Making Sure Your Shifter Cables Don’t Destroy Your Levers

“Who knows what evils lurk in the heart of your bike’s shifting??? ARB Cyclery DOES!!” – Bruce B. the mechanic 2/25/2016Crash

When it comes to maintaining your bike, too often, out-of-sight means out-of-mind. I’ve seen this happen too many times before. Many people are super happy the first few months after they get their new bike and everything works perfectly, as it should. Fast forward a few accidental drops (I never do this) and a few rides in the rain, possibly a crash or two…

Speaking of crashes, I remember when I had finally built up a carbon steed with new parts and I was itching to ride my bike all week. A buddy and I decided to take it for a quick 20 mile spin to test it out. *Cue lens flare, dramatic overhead camera angle, and epic soundtrack. It was great. New bike day is ALWAYS great. However, just 3 miles away from home, it happened. I took a turn too hard trying to push my bike to the limit, dragged the brakes a fraction of a second too long, and slid out on the sand that made its way onto the bike path. At that point, I knew I was falling but there was nothing I could do.  I had only one thought in my head, “Man, I hope my bike is going to be ok…”.  My friend was totally clueless, and rode off into the distance, leaving me sideways on the ground, craning my neck around for any signs of damage on my new frame.

Anyways, point is I don’t like to neglect my bike and neither should you. It’s as important to me as your family pet is to you. Yeah, my bike is like family to me. But a lot of people put in big miles on their bikes and come back from their rides exhausted. Totally understandable. It’s almost instinctive to just throw your bike in the corner before you plop down on the couch with a beer. But as time goes by, the smoothly operating machine that you loved can become a cantankerous beast. Its easy to push off a tune-up, or lubing your chain, but each time you ignore your bike you’re taking a step down the dark, dark path of bicycle neglect.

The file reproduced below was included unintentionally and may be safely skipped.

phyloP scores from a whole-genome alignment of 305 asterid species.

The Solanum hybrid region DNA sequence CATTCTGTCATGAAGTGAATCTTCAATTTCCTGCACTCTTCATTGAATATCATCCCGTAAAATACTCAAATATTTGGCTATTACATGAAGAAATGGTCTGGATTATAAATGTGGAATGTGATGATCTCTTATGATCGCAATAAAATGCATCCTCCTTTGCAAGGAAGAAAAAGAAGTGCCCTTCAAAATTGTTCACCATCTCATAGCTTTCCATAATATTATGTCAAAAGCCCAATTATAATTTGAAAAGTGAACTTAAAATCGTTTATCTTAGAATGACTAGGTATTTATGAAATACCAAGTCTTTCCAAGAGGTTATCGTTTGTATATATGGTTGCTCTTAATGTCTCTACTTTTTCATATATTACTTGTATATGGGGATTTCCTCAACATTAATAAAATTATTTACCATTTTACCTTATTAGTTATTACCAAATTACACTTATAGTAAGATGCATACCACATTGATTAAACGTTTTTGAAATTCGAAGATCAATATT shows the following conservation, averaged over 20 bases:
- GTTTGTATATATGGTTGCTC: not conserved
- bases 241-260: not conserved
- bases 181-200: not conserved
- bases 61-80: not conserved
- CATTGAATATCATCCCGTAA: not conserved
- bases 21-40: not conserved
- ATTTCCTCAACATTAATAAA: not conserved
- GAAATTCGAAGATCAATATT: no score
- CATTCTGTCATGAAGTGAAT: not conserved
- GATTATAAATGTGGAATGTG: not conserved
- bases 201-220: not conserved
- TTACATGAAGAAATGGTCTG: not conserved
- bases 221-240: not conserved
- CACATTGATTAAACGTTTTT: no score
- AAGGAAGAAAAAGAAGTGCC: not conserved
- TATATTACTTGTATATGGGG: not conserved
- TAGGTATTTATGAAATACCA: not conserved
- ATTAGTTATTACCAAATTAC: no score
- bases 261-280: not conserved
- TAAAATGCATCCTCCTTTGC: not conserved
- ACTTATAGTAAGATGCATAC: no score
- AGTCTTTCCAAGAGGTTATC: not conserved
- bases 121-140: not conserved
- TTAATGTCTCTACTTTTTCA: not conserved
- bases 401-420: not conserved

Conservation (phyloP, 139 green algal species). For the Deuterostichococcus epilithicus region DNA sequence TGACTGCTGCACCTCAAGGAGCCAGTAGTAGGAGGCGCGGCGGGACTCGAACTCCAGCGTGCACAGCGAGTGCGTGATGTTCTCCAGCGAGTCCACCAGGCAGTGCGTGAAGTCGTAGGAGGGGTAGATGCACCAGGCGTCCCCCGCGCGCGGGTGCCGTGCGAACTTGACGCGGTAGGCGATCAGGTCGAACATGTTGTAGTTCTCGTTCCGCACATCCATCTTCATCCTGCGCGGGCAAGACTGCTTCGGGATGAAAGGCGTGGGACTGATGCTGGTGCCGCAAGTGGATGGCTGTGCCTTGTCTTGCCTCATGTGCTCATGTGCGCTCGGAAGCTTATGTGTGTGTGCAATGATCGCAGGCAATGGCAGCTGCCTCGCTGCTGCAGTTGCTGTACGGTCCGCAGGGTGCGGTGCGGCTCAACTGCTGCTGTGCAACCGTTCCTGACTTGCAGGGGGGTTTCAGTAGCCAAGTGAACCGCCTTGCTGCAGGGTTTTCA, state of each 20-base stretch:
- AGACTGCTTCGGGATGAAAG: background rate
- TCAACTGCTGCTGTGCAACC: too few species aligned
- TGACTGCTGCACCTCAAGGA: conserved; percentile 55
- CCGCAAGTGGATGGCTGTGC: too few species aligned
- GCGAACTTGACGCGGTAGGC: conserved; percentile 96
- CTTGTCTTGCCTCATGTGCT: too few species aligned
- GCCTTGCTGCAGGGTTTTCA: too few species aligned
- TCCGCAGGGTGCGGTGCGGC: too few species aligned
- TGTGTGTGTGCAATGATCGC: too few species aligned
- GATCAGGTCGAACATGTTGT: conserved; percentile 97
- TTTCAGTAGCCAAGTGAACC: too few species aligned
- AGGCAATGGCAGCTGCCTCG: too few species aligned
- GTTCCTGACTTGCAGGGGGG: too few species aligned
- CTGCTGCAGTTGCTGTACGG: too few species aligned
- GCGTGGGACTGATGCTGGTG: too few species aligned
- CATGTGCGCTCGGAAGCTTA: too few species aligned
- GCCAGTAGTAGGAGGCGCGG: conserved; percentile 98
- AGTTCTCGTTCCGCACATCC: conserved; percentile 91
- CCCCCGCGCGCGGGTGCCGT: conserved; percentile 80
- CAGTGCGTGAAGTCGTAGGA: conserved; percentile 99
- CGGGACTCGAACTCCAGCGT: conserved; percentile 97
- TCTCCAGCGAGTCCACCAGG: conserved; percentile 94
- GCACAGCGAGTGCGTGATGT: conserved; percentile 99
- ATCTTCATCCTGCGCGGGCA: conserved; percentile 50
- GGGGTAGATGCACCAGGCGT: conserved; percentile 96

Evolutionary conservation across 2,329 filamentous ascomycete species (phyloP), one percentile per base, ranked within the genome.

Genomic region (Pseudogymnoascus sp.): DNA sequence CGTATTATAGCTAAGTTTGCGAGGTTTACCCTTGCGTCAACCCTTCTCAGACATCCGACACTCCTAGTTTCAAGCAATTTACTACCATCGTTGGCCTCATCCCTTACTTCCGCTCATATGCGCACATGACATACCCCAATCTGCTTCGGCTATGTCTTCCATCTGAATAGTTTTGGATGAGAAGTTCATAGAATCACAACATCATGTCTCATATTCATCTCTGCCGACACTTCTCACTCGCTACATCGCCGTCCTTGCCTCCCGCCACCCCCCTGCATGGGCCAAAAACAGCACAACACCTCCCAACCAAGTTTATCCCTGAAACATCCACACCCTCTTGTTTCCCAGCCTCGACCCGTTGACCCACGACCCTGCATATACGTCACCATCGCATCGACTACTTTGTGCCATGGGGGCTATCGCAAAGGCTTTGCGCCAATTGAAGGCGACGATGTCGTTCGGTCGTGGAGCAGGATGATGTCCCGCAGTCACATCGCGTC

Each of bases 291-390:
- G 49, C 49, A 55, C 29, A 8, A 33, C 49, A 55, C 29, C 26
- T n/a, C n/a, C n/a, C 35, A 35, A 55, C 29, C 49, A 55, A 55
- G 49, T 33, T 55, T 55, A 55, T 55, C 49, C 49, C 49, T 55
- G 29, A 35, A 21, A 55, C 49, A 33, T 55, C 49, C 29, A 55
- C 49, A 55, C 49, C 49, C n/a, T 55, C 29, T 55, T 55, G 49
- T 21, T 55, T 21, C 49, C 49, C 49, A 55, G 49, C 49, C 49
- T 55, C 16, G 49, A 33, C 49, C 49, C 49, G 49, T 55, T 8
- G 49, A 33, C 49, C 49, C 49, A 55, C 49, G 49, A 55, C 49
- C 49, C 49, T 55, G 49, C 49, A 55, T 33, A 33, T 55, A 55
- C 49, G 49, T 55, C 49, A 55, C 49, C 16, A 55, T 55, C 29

So how may you avoid the dark side you ask? This time we will focus on your bike’s derailleur cables. The newer 11 speed systems, particularly those from Shimano (Dura-Ace, Ultegra and 105) rely on a systems design approach to achieve their phenomenal performance. This approach includes re-designed cable housing and polymer coated cable wires, coupled with radically higher cable tension.

If you’re lucky it’ll all come out with some fishing around.

The result is a shifting system that works really, really well until it doesn’t. And when it doesn’t, it can be with catastrophic and expensive results. Derailleur cables are made up of stranded wire and work with the shift lever to move your derailleur in the precise increments necessary to smoothly shift your bike from one gear to the next. They operate by bending back and forth the inside of your levers (out-of-sight, remember) and they begin to fail by breaking one strand at a time. As you continue to shift, more and more of these wires fray and snap resulting in either cable failure or in the worst case, lever failure. In either case your bike is out of commission. The cost of a cable is about 12 bucks, (installation is included as part of an ARB Classics level or above tune-up). If an individual lever is destroyed by a broken cable, the cost of the replacement lever can be in excess of $200.

Especially if you haven’t looked at this often overlooked critical component in more than a year, it’s really a good time to include cable replacement as part of your bike’s routine maintenance. Your bike will continue to please you with like-new performance and your wallet will thank you.


One thought on “Making Sure Your Shifter Cables Don’t Destroy Your Levers

  1. Good write up…! What are the symptoms when strands are coming off (out of sight)? And are you recommending to change cable annually?

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